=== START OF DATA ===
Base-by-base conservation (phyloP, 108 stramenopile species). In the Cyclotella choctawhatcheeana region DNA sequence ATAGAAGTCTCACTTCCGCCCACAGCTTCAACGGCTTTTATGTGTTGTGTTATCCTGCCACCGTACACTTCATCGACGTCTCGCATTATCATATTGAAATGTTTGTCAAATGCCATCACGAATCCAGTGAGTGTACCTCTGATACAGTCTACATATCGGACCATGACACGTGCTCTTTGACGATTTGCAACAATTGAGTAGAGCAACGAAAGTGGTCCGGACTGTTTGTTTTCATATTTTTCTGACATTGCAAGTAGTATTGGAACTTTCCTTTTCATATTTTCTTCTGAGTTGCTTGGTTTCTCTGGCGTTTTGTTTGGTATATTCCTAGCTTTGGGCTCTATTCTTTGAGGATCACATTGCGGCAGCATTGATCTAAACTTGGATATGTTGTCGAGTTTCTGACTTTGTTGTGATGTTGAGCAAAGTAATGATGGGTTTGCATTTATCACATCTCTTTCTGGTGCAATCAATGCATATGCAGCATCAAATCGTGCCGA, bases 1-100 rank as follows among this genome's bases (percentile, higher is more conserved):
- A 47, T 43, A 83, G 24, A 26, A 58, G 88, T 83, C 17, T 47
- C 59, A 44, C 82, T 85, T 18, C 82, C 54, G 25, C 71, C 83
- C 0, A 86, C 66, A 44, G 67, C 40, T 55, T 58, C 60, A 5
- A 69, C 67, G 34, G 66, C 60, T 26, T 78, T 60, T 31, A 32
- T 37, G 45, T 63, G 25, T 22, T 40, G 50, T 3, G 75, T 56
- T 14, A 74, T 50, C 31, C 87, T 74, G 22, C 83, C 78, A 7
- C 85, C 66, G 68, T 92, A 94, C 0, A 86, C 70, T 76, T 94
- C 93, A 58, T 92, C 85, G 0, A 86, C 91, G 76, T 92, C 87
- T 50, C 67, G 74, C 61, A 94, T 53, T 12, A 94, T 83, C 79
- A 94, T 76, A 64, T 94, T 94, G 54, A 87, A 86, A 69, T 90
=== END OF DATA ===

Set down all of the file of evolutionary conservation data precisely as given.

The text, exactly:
Base-by-base conservation (phyloP, 108 stramenopile species). In the Cyclotella choctawhatcheeana region DNA sequence ATAGAAGTCTCACTTCCGCCCACAGCTTCAACGGCTTTTATGTGTTGTGTTATCCTGCCACCGTACACTTCATCGACGTCTCGCATTATCATATTGAAATGTTTGTCAAATGCCATCACGAATCCAGTGAGTGTACCTCTGATACAGTCTACATATCGGACCATGACACGTGCTCTTTGACGATTTGCAACAATTGAGTAGAGCAACGAAAGTGGTCCGGACTGTTTGTTTTCATATTTTTCTGACATTGCAAGTAGTATTGGAACTTTCCTTTTCATATTTTCTTCTGAGTTGCTTGGTTTCTCTGGCGTTTTGTTTGGTATATTCCTAGCTTTGGGCTCTATTCTTTGAGGATCACATTGCGGCAGCATTGATCTAAACTTGGATATGTTGTCGAGTTTCTGACTTTGTTGTGATGTTGAGCAAAGTAATGATGGGTTTGCATTTATCACATCTCTTTCTGGTGCAATCAATGCATATGCAGCATCAAATCGTGCCGA, bases 1-100 rank as follows among this genome's bases (percentile, higher is more conserved):
- A 47, T 43, A 83, G 24, A 26, A 58, G 88, T 83, C 17, T 47
- C 59, A 44, C 82, T 85, T 18, C 82, C 54, G 25, C 71, C 83
- C 0, A 86, C 66, A 44, G 67, C 40, T 55, T 58, C 60, A 5
- A 69, C 67, G 34, G 66, C 60, T 26, T 78, T 60, T 31, A 32
- T 37, G 45, T 63, G 25, T 22, T 40, G 50, T 3, G 75, T 56
- T 14, A 74, T 50, C 31, C 87, T 74, G 22, C 83, C 78, A 7
- C 85, C 66, G 68, T 92, A 94, C 0, A 86, C 70, T 76, T 94
- C 93, A 58, T 92, C 85, G 0, A 86, C 91, G 76, T 92, C 87
- T 50, C 67, G 74, C 61, A 94, T 53, T 12, A 94, T 83, C 79
- A 94, T 76, A 64, T 94, T 94, G 54, A 87, A 86, A 69, T 90